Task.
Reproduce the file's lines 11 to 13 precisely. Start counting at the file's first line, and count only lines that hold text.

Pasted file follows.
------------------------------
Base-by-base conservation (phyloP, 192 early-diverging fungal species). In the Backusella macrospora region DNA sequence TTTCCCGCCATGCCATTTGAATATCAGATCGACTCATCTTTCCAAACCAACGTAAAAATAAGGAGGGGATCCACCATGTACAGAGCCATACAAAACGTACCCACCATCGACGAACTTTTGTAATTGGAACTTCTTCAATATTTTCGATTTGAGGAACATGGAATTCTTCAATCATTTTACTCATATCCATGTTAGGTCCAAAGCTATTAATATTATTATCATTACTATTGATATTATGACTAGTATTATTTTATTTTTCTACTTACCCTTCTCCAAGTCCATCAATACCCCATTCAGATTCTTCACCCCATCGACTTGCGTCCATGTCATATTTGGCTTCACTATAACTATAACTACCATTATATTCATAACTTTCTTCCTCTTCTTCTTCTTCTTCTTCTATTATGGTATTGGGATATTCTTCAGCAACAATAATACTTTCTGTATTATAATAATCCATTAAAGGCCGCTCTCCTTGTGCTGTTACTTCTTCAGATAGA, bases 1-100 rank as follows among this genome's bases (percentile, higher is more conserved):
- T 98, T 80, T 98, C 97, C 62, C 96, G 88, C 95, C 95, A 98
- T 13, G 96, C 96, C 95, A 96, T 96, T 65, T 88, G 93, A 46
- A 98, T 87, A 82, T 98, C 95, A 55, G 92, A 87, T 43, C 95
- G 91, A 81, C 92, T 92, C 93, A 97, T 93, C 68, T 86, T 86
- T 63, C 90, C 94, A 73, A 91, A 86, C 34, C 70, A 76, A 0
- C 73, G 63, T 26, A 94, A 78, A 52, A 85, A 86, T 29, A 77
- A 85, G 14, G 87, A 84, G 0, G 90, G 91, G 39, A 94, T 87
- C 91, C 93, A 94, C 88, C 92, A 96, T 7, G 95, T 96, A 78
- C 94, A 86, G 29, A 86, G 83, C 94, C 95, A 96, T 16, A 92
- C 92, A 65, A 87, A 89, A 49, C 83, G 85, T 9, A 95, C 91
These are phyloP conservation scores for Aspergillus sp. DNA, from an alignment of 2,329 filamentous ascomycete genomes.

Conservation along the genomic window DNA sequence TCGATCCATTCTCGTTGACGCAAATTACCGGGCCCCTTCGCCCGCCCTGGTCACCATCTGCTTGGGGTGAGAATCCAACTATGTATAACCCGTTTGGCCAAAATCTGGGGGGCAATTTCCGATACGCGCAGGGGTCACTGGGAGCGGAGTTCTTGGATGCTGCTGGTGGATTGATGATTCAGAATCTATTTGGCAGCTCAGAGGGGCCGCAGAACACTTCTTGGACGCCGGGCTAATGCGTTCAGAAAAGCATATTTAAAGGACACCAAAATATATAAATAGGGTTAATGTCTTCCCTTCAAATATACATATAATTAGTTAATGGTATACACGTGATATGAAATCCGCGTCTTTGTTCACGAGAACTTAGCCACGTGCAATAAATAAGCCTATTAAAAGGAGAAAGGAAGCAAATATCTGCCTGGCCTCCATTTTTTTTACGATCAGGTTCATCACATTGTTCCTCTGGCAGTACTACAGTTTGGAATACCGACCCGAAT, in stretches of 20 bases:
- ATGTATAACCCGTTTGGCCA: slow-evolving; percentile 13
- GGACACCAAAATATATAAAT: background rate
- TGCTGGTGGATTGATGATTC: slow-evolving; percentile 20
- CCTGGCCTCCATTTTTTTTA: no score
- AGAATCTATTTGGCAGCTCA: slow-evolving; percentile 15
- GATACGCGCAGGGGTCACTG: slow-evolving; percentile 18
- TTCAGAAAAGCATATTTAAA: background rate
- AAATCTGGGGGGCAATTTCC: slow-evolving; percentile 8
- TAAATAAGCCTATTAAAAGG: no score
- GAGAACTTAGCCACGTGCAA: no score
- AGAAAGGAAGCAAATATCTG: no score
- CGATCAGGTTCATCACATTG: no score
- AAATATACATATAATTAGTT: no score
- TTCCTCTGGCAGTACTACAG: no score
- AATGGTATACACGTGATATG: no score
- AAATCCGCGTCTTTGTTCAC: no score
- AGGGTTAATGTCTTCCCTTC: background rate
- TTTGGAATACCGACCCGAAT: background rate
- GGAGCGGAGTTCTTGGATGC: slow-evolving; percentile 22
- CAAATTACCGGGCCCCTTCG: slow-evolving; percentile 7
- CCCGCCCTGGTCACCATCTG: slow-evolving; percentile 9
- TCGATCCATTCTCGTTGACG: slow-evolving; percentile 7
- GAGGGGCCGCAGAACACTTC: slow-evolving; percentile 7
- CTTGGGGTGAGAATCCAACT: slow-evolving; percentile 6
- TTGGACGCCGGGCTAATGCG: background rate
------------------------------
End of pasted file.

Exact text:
- C 92, A 65, A 87, A 89, A 49, C 83, G 85, T 9, A 95, C 91
These are phyloP conservation scores for Aspergillus sp. DNA, from an alignment of 2,329 filamentous ascomycete genomes.

Conservation along the genomic window DNA sequence TCGATCCATTCTCGTTGACGCAAATTACCGGGCCCCTTCGCCCGCCCTGGTCACCATCTGCTTGGGGTGAGAATCCAACTATGTATAACCCGTTTGGCCAAAATCTGGGGGGCAATTTCCGATACGCGCAGGGGTCACTGGGAGCGGAGTTCTTGGATGCTGCTGGTGGATTGATGATTCAGAATCTATTTGGCAGCTCAGAGGGGCCGCAGAACACTTCTTGGACGCCGGGCTAATGCGTTCAGAAAAGCATATTTAAAGGACACCAAAATATATAAATAGGGTTAATGTCTTCCCTTCAAATATACATATAATTAGTTAATGGTATACACGTGATATGAAATCCGCGTCTTTGTTCACGAGAACTTAGCCACGTGCAATAAATAAGCCTATTAAAAGGAGAAAGGAAGCAAATATCTGCCTGGCCTCCATTTTTTTTACGATCAGGTTCATCACATTGTTCCTCTGGCAGTACTACAGTTTGGAATACCGACCCGAAT, in stretches of 20 bases: